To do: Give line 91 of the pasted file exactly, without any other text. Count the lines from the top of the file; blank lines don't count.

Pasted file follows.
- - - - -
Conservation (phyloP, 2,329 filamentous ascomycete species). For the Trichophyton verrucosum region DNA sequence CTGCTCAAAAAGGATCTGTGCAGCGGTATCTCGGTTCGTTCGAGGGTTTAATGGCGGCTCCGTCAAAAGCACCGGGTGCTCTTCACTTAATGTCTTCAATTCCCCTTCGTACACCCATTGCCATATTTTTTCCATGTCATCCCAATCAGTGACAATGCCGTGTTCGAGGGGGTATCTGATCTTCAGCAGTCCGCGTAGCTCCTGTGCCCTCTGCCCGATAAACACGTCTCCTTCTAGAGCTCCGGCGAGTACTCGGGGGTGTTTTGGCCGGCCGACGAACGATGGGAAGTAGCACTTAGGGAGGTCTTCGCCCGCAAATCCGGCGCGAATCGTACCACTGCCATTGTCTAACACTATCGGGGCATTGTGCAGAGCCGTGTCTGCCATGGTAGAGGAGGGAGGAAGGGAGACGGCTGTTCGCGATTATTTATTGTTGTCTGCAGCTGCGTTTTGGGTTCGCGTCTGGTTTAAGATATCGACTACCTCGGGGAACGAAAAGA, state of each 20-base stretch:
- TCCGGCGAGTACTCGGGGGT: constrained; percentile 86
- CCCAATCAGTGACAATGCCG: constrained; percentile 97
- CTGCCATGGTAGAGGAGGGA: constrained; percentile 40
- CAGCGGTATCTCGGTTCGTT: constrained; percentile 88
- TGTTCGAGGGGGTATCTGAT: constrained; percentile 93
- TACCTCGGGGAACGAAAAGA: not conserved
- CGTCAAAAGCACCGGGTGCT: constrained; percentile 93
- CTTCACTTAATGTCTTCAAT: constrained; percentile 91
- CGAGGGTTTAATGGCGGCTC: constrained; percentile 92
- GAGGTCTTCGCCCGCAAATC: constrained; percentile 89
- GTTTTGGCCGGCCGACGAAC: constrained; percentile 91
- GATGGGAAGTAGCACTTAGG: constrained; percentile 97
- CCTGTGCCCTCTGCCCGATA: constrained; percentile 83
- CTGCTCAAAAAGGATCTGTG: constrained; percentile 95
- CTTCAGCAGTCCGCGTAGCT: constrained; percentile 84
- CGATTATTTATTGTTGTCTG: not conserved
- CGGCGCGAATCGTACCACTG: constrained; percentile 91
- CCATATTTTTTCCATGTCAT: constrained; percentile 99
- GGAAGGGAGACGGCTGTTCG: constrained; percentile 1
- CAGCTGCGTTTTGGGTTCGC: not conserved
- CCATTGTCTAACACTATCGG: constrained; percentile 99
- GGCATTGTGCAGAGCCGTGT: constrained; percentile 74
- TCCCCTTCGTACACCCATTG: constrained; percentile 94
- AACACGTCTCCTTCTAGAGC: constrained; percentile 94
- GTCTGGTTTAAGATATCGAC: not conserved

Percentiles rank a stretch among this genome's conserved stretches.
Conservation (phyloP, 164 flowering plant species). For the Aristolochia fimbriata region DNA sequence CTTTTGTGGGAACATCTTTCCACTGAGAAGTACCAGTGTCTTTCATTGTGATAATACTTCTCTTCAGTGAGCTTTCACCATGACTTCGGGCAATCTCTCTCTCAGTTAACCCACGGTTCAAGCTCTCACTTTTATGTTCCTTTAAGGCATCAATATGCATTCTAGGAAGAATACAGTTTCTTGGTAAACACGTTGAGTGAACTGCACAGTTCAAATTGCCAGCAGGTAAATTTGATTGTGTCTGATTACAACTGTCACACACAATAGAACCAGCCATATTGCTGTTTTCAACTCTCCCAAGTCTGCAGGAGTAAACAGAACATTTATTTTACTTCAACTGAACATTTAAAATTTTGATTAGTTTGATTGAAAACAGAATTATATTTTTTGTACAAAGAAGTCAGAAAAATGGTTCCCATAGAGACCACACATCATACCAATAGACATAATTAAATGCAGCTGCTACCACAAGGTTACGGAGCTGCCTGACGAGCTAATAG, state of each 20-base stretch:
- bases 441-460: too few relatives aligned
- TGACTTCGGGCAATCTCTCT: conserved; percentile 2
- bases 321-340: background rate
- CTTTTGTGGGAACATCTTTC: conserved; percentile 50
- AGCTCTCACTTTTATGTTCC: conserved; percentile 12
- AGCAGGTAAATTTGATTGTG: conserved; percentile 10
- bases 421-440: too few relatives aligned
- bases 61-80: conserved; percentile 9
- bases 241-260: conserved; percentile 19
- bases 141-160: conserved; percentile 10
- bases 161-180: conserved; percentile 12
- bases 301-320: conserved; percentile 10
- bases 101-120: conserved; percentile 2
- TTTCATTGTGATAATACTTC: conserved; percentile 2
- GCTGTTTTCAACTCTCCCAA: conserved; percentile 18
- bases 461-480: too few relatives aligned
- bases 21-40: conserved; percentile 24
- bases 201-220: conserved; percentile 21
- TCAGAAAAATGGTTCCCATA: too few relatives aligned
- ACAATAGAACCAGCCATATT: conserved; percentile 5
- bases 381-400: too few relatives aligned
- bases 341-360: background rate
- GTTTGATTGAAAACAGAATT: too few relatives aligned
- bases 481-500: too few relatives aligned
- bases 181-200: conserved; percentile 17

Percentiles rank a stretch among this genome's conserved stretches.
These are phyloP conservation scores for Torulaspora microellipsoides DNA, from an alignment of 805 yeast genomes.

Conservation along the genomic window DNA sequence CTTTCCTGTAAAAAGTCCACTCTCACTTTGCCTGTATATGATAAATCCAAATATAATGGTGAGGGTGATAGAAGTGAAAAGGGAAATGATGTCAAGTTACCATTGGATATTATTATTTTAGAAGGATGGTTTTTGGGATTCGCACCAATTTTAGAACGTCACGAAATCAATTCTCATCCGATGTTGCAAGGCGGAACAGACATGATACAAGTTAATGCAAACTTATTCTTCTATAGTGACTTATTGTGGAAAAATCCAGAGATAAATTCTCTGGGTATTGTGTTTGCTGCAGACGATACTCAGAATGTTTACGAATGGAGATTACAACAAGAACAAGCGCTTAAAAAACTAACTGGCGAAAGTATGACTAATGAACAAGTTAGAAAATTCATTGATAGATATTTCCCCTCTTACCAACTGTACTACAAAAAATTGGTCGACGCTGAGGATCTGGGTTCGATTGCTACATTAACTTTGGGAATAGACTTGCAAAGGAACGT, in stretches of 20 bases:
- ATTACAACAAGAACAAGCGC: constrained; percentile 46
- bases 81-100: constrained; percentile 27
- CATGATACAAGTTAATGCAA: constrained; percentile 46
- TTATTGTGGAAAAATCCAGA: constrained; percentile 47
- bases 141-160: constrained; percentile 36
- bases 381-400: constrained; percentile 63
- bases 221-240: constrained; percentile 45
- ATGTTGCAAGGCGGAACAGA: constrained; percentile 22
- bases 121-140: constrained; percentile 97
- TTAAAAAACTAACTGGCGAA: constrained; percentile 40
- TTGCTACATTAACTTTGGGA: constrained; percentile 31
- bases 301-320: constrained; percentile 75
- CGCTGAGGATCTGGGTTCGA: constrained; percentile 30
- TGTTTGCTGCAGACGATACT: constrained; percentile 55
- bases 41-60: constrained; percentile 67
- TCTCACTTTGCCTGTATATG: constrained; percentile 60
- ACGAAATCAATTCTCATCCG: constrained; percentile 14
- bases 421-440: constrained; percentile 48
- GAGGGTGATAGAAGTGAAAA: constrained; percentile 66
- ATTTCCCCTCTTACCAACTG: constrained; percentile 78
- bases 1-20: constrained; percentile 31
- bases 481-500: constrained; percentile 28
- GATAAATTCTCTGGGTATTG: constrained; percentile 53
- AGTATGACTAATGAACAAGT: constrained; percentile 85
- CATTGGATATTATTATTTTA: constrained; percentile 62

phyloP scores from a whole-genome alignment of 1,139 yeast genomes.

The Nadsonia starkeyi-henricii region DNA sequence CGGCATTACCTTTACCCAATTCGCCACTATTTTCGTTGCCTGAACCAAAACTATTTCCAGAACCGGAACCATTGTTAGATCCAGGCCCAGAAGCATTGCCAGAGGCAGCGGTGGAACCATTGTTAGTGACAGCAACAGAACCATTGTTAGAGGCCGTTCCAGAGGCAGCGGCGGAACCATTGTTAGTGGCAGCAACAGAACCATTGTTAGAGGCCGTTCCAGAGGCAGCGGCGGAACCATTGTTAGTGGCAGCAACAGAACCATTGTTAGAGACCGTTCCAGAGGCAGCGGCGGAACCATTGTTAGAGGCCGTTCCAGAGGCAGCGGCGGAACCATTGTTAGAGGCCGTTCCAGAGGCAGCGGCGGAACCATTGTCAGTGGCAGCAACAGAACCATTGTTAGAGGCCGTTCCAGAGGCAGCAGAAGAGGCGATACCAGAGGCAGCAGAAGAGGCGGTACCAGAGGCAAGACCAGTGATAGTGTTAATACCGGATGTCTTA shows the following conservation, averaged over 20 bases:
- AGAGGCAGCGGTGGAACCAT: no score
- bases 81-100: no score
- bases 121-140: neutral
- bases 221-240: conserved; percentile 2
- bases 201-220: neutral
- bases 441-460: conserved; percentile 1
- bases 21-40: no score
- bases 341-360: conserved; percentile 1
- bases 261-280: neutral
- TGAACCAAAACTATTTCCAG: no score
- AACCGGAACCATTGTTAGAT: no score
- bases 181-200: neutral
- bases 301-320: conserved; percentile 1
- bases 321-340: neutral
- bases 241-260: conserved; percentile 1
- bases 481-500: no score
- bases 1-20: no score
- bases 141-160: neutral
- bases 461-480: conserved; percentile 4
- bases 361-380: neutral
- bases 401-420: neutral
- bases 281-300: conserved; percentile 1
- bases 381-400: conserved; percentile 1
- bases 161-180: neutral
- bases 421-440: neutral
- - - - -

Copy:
- bases 341-360: conserved; percentile 1